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What Harper Should Say to Marois and Quebecers about Marois' Charter of Anti-Canadian Values

08/29/2013 03:04 EDT | Updated 10/29/2013 05:12 EDT

Conventional wisdom suggests Prime Minister Harper should tread lightly on Quebec Premier Marois' proposed Charter of Quebec values.

However, my unsolicited advice to Harper is more creative and out of the box. Perhaps, a bit outrageous.

But potentially more effective. And may even be a political game changer.

However, firstly, by way of background.

Marois' proposed Charter is more akin to a provocative Charter of Anti-Canadian Values, in which Quebec proposes to legislate against the wearing of religious symbols, i.e. Jewish kippas, Sikh turbans and Muslim head coverings by all civil servants, employees and professionals in Quebec public institutions. Such a Charter would broadly apply to daycare workers, teachers, professors, doctors, nurses, police, firemen and even liquor store retail clerks.

The effect of such aCharter would be to not only remove such religious symbols from Quebec public life, but may also deter Quebec residents who wear such religious symbols from working in such public institutions. Causing also many such religiously observant Quebec residents to avoid using such public services. And ultimately, discouraging such people from coming to or staying in Quebec itself.

Now that is very draconian and short-sighted on Marois' part.

A new Quebec QMI Agency poll suggests 67 per cent of all Quebec respondents -- 77 per cent of francophones -- say there is already "too much" religious accommodation. Two-thirds of francophones say a Charter of Quebec Values is a "good idea."

John Ivison astutely points out in a recent National Post article that,

Harper has spent the summer overhauling his Quebec team, making Denis Lebel, the infrastructure minister, his regional lieutenant, and bringing in a new top adviser, former staffer Catherine Loubier. The intent is to be more sensitive to francophone Quebeckers. This renewed effort has led to a bump in the polls -- up to 38 per cent in the Quebec City region where the party lost all its seats in 2011.

Harper and his team appreciate that if Harper publicly comes down too hard on Marois and her PQ Party and accuse them of being intolerant, xenophobic, and racist,- in addition to Harper potentially losing critical French Quebec votes, Marois and her ministers would also use Harper's intervention to their Party's advantage.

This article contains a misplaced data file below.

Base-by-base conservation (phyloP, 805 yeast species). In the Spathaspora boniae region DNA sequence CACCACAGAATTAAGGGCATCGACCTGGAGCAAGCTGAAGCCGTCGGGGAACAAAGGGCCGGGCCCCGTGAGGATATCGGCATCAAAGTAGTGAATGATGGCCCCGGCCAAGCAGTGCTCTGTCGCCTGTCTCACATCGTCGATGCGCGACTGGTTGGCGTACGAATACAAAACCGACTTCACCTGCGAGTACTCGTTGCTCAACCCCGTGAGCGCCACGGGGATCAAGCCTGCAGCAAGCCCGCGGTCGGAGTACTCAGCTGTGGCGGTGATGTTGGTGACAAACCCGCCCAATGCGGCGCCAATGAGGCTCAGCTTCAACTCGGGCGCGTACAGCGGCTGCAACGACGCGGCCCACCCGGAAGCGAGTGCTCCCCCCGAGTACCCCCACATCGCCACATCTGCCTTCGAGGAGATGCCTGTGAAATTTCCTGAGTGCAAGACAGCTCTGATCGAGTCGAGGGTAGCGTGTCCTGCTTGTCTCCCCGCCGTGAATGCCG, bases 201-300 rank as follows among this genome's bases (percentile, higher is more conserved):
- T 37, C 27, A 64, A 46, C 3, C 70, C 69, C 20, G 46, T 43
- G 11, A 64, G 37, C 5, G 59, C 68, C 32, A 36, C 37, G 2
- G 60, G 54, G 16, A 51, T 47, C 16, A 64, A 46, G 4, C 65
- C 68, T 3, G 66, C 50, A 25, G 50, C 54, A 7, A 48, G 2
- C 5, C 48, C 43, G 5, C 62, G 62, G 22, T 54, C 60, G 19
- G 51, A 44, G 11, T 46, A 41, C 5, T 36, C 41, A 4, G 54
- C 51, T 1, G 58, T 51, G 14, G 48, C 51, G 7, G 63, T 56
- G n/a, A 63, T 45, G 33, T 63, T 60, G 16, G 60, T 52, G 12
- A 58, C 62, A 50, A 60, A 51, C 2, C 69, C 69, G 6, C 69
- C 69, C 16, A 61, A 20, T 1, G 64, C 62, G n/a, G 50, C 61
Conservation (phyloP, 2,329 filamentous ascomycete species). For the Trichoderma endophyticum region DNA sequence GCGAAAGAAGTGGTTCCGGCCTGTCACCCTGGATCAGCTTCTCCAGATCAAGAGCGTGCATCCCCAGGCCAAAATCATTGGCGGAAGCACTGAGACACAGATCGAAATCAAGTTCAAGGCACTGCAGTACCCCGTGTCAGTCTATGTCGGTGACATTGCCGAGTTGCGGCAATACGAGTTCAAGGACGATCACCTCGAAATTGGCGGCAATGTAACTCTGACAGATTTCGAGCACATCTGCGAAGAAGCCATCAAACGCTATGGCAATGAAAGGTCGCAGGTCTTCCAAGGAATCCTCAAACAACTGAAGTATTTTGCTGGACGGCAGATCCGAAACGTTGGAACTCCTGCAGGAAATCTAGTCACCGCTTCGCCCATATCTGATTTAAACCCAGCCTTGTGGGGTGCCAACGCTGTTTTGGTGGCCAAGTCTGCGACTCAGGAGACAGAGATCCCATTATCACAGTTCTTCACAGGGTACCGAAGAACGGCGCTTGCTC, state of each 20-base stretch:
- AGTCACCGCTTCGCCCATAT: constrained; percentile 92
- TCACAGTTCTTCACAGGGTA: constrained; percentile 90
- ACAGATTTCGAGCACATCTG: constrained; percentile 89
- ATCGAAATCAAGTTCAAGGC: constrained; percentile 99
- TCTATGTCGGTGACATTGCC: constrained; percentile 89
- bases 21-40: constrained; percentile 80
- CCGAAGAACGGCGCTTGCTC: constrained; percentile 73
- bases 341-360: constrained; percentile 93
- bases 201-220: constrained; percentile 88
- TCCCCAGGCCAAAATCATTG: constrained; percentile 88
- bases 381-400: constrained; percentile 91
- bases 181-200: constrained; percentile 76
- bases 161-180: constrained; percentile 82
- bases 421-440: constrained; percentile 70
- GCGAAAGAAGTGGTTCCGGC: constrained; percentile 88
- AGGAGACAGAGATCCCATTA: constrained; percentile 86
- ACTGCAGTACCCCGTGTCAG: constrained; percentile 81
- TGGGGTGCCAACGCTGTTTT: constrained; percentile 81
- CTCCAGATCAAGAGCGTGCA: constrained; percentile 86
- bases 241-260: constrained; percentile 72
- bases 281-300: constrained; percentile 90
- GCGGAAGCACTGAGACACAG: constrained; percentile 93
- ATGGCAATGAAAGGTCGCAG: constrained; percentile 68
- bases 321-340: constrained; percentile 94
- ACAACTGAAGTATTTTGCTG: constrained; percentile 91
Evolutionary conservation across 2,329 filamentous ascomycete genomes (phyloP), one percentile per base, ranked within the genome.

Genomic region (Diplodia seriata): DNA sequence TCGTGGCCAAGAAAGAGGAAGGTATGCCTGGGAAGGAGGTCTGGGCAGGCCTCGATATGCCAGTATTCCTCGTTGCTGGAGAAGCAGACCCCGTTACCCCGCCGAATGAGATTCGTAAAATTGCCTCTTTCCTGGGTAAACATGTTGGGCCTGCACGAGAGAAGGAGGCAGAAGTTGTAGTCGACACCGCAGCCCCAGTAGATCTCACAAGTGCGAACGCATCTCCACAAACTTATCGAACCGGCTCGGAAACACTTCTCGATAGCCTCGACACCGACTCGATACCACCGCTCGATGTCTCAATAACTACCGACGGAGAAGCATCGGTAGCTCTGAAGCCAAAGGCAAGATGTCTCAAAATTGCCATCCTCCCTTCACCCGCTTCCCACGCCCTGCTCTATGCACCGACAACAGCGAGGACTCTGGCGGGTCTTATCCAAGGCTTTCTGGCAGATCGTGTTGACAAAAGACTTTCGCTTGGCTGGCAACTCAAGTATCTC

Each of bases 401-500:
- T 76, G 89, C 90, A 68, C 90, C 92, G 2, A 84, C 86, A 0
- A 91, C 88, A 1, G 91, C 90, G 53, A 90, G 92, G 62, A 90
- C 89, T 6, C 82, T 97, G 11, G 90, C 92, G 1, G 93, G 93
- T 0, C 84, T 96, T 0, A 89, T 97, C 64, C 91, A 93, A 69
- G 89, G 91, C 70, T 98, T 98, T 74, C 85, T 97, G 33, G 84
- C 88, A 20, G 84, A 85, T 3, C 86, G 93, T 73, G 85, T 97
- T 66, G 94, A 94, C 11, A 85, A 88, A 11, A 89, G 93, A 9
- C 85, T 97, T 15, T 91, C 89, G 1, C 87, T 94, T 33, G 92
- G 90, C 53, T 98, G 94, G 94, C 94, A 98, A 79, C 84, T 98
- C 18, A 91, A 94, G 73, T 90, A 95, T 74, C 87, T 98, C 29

Already Quebec's Intergovernmental Affairs Minister Alexandre Cloutier, who is also the minister of "sovereigntist governance," has used Twitter to take a swipe at critical articles in the Calgary Herald and National Post.

"Being called a xenophobe by the Calgary Herald," Cloutier said, in remarks he repeated about the other newspaper. "Once again, a lack of perspective and understanding from the ROC."

Accordingly, if Harper criticized Marois and the PQ using the same language, Marois and his ministers would in turn claim that Harper and the rest of Anglo Canada do not understand French Quebec and its need to protect its identity and culture. Marois would then try to use this proposed Charter as a wedge issue, to: (1) unify French Quebecers against the rest of Canada and proponents of multiculturalism both within and without Quebec; (2) gain an electoral majority in the next Quebec election; and (3) provide a basis for winning conditions for another referendum on Quebec sovereignty.

On the other hand, if Harper does very little, he and his party risk ceding the high moral and political ground to Justin Trudeau on this issue. Harper also risks losing many potential Anglophone, Allophone, ethnic, and federalist francophone Quebec votes to Trudeau and his Liberals. And Harper also risks losing many ethnic voters outside of Quebec.

To Trudeau's credit, Trudeau has publicly criticized the Marois government and has expressed serious concerns about the limits that would be imposed upon Quebec people in terms of their freedom of religion and freedom of expression by this proposed Charter of Quebec Values.